Finally, I have to admit that I probably owe part of my vocation as a priest to my experience playing D&D. You see, in any role-playing game there is one player who is not a player. This player is responsible to establish and referee the scenario that the other players experience. This “Dungeon Master” has a great responsibility: helping other people have fun. In a sense, the DM is a player taken from among the group of players to be the shepherd of the gaming experience. He spends long hours studying the rules and trying to create adventure scenarios that will challenge the other players but not discourage them. He also is responsible to arbitrate rule conflicts, and has the power to even bend the rules if they are getting in the way of the true purpose of the game necessarily leads to the development of improved practical judgement. And he is indispensable: the game *needs* for there to be one player at the service of the other players in this manner. How insidiously pastoral! Imagine being a DM, where nothing is in it for you except the enjoyment and success of others! And yet…secretly I loved being a DM — it seemed to echo something deep inside me, a calling that I didn’t even know I was feeling until years later when I joined the seminary. I’m not sure I’d ever have become a priest without having the chance to experience “shepherding” in such a simple, fun environment.

There is so much more that can be said about the game. I know one player who got so into D&D that he unplugged from our worldly reality by becoming a monk! Apparently, playing religious characters in the game gave him the desire to rediscover prayer in his life, and it led him to not just playing a cleric, but becoming one! The game also introduced us to the concept of demons and devils, teaching us that they are enemies that should be defeated (and never bargained with).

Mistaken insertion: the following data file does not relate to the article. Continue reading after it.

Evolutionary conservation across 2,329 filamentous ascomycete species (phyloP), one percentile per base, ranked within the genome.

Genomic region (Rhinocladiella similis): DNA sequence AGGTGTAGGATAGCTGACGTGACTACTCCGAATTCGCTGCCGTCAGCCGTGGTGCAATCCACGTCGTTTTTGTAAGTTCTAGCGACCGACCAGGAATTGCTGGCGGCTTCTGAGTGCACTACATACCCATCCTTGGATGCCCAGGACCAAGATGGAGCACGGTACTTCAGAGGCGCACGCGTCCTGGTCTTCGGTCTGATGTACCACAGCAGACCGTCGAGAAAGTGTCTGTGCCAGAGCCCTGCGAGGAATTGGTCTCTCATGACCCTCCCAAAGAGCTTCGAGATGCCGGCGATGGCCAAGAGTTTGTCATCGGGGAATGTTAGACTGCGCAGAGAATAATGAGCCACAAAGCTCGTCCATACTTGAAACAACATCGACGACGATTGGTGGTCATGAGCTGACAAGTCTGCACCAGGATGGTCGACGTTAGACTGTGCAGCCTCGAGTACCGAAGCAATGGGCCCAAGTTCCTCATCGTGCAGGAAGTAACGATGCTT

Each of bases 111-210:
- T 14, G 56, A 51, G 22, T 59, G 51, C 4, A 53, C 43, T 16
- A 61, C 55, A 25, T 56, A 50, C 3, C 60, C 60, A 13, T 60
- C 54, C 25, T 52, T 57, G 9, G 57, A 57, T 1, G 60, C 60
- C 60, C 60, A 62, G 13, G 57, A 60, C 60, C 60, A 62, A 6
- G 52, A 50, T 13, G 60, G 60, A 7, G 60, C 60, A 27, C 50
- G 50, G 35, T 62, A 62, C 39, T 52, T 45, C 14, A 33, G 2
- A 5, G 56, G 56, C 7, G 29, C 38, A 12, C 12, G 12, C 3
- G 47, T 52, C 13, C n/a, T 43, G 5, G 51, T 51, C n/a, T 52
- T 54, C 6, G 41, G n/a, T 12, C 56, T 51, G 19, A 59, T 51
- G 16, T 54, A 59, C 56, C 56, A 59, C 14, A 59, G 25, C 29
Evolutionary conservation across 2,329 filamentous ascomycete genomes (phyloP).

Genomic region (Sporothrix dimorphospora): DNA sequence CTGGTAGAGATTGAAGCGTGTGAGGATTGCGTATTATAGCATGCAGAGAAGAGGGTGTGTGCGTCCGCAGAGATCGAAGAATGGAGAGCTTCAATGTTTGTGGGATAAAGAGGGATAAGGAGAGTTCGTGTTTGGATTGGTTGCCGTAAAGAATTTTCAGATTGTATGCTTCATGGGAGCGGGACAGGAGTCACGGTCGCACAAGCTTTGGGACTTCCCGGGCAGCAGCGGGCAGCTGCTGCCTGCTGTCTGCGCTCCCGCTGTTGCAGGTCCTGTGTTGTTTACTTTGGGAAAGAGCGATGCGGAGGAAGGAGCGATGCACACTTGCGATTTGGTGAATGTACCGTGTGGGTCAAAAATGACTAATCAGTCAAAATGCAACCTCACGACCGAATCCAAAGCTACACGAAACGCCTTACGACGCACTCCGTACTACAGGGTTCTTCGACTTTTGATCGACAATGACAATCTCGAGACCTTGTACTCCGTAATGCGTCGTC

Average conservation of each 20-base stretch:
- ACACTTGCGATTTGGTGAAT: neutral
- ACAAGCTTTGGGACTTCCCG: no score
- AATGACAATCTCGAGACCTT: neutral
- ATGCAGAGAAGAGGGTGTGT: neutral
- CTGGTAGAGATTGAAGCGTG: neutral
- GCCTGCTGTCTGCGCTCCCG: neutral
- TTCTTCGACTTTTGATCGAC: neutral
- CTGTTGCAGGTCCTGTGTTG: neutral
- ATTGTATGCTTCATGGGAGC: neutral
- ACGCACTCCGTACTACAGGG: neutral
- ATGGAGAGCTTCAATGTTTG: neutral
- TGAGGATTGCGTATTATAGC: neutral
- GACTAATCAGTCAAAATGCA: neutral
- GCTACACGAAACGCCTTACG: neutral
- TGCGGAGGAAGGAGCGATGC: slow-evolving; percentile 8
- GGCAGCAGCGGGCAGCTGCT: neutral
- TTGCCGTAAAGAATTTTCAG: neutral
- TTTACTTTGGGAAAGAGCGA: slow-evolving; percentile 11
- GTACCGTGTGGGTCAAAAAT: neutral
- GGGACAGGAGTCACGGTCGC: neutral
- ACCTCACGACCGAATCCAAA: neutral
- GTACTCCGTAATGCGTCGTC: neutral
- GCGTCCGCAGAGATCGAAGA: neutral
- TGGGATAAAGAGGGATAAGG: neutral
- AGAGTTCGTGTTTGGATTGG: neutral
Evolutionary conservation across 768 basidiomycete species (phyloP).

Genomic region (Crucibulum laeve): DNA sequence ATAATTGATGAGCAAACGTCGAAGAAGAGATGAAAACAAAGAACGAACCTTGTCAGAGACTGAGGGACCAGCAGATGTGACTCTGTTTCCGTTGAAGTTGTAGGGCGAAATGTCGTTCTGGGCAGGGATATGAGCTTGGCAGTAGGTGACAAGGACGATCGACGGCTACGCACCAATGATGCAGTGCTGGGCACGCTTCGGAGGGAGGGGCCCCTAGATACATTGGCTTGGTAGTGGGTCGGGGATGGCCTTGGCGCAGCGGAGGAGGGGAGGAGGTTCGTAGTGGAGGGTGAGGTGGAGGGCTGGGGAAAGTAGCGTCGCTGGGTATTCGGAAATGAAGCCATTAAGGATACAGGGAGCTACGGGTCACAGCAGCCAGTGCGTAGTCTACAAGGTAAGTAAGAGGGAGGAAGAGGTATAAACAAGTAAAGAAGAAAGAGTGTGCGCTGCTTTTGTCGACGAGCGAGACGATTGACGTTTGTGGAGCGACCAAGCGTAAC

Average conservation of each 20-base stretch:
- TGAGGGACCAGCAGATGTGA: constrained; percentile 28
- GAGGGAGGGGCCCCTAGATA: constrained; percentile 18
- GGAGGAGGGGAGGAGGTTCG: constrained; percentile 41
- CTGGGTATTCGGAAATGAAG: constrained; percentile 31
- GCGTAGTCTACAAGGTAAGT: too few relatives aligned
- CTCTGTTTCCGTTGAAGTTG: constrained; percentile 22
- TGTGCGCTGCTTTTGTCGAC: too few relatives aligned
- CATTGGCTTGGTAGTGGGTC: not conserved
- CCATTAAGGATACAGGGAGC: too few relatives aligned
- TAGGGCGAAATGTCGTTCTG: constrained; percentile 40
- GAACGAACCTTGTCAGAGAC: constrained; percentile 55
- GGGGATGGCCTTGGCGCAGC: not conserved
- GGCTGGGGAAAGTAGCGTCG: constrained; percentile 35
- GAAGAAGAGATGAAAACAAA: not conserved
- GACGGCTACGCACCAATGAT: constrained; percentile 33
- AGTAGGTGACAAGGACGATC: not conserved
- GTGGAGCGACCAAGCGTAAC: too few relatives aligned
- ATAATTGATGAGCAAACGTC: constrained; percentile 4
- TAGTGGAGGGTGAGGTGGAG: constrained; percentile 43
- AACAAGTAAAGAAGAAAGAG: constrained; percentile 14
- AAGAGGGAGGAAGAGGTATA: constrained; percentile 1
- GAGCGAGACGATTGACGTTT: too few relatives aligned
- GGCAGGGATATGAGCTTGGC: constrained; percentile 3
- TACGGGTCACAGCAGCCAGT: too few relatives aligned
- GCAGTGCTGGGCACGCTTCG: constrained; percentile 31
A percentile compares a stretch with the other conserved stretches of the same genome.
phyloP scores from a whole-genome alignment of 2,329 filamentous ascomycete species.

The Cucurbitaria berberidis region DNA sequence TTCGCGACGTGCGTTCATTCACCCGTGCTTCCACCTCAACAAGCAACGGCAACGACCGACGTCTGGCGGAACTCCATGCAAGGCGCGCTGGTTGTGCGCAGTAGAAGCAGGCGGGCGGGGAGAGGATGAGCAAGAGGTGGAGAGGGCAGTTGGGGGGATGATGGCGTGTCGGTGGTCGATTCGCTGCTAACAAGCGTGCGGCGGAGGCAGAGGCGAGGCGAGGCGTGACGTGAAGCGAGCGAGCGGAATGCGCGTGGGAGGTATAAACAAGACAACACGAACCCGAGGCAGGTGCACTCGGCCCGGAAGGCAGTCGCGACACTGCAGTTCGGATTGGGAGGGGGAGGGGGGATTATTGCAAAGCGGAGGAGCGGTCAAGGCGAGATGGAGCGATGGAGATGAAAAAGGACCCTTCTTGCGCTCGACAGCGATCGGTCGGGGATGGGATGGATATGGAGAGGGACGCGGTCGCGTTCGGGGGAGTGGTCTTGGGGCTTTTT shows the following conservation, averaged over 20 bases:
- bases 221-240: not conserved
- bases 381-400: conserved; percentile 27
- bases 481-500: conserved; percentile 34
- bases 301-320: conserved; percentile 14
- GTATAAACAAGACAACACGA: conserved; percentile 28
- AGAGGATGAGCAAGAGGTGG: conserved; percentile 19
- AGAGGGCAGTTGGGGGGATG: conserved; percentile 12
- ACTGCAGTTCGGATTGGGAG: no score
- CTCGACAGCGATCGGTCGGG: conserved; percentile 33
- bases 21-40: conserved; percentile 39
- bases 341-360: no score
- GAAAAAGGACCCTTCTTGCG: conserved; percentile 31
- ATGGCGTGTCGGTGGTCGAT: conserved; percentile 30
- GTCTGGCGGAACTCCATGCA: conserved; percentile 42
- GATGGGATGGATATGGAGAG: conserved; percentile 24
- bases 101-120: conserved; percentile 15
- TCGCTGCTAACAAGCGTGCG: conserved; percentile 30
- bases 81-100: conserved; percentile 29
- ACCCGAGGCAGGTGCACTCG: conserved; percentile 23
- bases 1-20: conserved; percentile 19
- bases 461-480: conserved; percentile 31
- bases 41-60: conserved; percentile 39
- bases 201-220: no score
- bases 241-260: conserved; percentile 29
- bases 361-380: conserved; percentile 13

Since I began playing Dungeons and Dragons I’ve moved on as well to trying other games, and at this point I’ve even become a reviewer for the game Ars Magica (produced by Atlas Games). They wanted to include the Roman Catholic Church as part of their story scenarios, but also wanted to make sure it was portrayed fairly and accurately, including elements of Catholic faith. How could a gamer priest like me resist? I’ve contributed passages and concepts to a couple of rulebooks, such that I’ve even received credit as a “system designer”. All I can see is the great potential that exists in such games to promote new methods of fun and learning, and I’ll admit I’m entranced by the notion.

I’m really glad to be part of this gaming support group, because I think role-playing games are worthy of our support. Thanks for listening.

I hope people can hear the tongue-in-cheek tone of this text. Every so often I get an email commenting on the possible “evils” of a particular game. I don’t know every game out there, but I am at least familiar with the genre of role-playing games (especially the most famous/infamous, i.e. Dungeons and Dragons) and I must say, I find the many of the texts out there that are critical of the game to be, quite simply, extraordinarily silly. Silly, with plenty of inaccuracies, and often full of hysteria. Can these sorts of things be used in an evil way? Sure, but that’s true of a lot of things. Do they necessarily lend themselves to that? Absolutely not — because then it isn’t fun anymore!

P.S. Anybody wanna try this Ars Magica game with me? A good friend will soon be giving me a table that will be *perfect* for gaming, and given that I’ve contributed to this game but never played it I thought it might be fun to try it out for size. Let me know.